This is a very unique fidget that is both fun and calming. Made with high-quality reversible sequin fabric, children can run their fingers over the sequins to flip them back and forth to change the colors. There’s also an elastic strap on the back to hold it in place while playing with it. This hand fidget is additionally wonderful because it’s visually calming and gives nice tactile input to the fingertips. You can find them here.

2. Crazy Aaron’s Thinking Putty

This can be used as a hand fidget to help children self-regulate. Squeeze, pull, roll, and squish this putty to help manage anxiety or use it as a calming tool. Manipulating putty can also be a great way to help a child focus or maintain attention. Crazy Aaron’s Thinking Putty has many different colors; however, the Persian Emerald is visually stimulating because of its bright, shimmering color.

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If your child needs to work on improving fine motor skills or hand strength, a great activity to do with this putty is to hide small items (such as beads) inside the putty and ask your child to dig through to “find” and pull them out. This gives a fantastic workout to the hands as it works on strengthening the small muscles.

This thinking putty retails at approximately $14 per tin; however, they do sell smaller “mini” tins which are less expensive. Find yours here or on Amazon.

3. Play Foam

Fun tactile play! Roll, squish, squash, sculpt, and squeeze this strange, but fun textured bubbly foam. Use it to help manage anxiety/anger as squeezing it is very calming and therapeutic. It won’t dry out or make a mess in your house (plus it’s easy to clean up). It is made by Educational Insights.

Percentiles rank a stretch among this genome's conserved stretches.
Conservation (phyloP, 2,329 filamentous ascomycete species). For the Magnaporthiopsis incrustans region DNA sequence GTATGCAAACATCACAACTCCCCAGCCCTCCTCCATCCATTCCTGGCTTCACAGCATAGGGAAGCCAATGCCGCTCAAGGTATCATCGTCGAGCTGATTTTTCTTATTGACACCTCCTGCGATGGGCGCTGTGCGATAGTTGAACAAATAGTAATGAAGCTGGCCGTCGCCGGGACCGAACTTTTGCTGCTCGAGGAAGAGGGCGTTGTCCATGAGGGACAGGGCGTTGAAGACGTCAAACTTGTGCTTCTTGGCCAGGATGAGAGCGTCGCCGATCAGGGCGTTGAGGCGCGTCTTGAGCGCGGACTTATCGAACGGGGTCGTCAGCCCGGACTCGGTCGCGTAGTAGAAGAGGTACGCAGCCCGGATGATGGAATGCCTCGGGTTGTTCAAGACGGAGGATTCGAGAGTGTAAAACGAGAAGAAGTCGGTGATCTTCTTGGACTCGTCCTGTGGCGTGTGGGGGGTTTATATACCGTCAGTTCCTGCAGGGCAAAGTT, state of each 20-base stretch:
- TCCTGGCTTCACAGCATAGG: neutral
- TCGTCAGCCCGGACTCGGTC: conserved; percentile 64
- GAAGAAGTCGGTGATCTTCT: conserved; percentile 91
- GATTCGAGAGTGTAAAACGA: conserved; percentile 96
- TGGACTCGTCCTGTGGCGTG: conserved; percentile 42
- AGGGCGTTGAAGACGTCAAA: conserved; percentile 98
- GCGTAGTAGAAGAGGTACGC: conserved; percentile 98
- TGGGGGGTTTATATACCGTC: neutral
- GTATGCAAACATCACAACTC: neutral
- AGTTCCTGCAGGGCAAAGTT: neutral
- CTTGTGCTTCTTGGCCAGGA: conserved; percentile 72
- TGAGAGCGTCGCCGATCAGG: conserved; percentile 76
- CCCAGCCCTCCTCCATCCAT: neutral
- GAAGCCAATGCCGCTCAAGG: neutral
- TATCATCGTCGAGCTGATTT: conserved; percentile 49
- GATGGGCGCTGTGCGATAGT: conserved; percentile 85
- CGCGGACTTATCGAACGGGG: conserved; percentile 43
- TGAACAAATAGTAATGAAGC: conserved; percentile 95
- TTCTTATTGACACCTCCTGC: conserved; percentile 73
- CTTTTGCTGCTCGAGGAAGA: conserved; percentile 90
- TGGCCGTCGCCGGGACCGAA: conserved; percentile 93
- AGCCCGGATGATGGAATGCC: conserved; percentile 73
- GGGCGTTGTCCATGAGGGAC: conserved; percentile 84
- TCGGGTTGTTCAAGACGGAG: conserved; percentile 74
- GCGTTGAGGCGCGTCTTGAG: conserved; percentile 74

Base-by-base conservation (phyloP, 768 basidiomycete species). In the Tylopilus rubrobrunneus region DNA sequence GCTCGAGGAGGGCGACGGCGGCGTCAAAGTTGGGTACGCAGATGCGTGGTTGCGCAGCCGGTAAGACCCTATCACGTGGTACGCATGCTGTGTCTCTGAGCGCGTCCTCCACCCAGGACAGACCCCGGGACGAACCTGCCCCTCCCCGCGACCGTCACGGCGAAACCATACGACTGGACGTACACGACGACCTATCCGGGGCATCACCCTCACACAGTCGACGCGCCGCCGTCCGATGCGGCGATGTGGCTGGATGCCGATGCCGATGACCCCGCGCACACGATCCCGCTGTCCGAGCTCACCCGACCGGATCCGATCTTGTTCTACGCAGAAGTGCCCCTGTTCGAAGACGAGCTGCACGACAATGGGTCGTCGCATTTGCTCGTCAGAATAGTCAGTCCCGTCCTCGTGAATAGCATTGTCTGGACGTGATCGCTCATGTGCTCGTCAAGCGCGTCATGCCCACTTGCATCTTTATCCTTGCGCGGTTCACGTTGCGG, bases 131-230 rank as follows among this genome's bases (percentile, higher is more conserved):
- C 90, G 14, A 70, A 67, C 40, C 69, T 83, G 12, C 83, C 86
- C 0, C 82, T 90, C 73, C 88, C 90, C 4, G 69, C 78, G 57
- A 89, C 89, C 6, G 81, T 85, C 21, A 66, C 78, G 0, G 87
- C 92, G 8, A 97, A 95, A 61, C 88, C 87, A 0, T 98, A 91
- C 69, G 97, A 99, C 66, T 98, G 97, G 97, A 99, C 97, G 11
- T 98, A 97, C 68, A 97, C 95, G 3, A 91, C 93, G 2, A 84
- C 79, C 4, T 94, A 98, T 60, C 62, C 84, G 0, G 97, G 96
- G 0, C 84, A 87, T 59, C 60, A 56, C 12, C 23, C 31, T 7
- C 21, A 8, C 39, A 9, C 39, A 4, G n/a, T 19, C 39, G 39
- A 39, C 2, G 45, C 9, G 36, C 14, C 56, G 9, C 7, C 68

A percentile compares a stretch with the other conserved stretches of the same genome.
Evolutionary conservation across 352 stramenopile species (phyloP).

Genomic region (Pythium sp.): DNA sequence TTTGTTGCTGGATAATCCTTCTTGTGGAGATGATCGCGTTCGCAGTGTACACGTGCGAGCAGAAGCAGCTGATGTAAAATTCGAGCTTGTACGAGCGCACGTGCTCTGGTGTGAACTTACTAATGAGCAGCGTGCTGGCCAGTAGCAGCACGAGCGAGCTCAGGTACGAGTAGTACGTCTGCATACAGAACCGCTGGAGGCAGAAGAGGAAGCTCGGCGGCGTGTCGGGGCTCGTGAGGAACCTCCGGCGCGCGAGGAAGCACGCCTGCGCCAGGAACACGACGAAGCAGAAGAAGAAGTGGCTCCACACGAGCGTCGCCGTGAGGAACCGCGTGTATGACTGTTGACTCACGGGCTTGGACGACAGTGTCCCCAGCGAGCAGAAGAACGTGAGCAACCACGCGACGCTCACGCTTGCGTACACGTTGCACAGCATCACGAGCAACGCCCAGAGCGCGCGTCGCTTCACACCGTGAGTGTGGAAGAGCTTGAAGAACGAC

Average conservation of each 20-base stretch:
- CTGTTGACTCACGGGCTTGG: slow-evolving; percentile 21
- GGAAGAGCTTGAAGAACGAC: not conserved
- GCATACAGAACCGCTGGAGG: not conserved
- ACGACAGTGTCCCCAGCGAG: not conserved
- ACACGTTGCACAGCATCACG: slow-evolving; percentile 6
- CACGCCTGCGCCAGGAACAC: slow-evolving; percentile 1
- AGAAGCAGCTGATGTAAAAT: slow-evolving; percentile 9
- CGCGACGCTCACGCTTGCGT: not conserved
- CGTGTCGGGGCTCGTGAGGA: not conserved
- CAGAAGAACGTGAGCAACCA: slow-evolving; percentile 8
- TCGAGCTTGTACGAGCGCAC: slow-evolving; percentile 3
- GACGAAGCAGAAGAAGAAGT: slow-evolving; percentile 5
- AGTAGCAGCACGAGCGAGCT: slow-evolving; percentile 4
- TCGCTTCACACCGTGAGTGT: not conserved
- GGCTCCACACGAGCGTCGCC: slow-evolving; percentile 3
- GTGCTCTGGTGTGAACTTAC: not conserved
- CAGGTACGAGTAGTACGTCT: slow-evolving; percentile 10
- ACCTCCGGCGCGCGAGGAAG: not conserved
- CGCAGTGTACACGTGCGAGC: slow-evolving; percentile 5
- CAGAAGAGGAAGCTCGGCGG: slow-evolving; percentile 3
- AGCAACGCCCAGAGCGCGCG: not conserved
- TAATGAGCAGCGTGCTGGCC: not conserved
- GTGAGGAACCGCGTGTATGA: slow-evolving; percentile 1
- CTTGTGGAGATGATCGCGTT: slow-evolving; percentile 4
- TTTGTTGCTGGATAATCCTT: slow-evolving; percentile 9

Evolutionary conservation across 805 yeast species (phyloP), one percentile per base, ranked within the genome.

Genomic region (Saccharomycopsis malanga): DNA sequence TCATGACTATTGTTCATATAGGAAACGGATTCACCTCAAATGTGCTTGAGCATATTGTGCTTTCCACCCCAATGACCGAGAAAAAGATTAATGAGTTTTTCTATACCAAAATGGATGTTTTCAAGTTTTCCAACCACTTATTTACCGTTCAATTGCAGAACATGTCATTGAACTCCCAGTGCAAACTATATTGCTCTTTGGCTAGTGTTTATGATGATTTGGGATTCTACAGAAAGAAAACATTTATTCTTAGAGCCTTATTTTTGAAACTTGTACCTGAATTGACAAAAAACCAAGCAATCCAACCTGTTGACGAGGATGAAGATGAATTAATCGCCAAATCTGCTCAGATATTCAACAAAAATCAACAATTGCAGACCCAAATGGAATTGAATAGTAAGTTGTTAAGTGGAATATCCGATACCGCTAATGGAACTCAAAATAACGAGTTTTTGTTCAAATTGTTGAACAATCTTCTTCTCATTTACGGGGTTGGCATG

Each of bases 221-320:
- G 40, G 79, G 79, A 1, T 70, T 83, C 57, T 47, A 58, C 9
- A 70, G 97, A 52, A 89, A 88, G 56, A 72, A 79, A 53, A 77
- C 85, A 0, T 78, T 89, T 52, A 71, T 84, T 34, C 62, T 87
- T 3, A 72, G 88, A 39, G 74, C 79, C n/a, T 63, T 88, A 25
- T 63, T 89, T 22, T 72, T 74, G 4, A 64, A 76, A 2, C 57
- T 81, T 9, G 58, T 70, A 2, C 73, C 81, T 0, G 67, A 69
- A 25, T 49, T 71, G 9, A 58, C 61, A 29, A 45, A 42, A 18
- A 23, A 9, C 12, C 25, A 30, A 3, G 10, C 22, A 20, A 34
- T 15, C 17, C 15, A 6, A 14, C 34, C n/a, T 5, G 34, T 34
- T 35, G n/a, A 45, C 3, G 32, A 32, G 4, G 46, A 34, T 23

4. Spaghetti Ball

This sensory fidget has the sensation of “noodles” dripping through your fingers and has a very interesting texture to it. Enjoy pulling, squeezing, tossing, and stretching it. Use it as a calming stress reliever, something to hold to keep restless hands busy, or just for pure sensory fun. You can find yours here.

5. Squishy Stress Relief Balls

Smoosh, squeeze, stretch, pull, toss, and bounce these fun stress balls. These balls are strong, durable, and safe for kids (and parents…you may find yourself using them as well!). Perfect for the classroom, home, or to bring on the go. This item can help promote a sense of calm, reduce stress/anxiety, and increase focus/attention.

It’s great to use this as a warm-up activity prior to fine motor work or handwriting to help “wake up” the small muscles of the hand. Made with 100% thermoplastic rubber, they are hypoallergenic, non-toxic, and free of BPAs, phthalates, and latex. You can find yours on Amazon.

6. Stretchy Mice and Cheese

Squeeze, stretch, and push the little mice through the holes and pull them back out again! This cute fidget toy helps with fine motor coordination, hand strengthening, and is a great stress reliever. Plus, it has such a nice texture and feel to it (it’s hard to put down once you pick it up!). You can find yours here.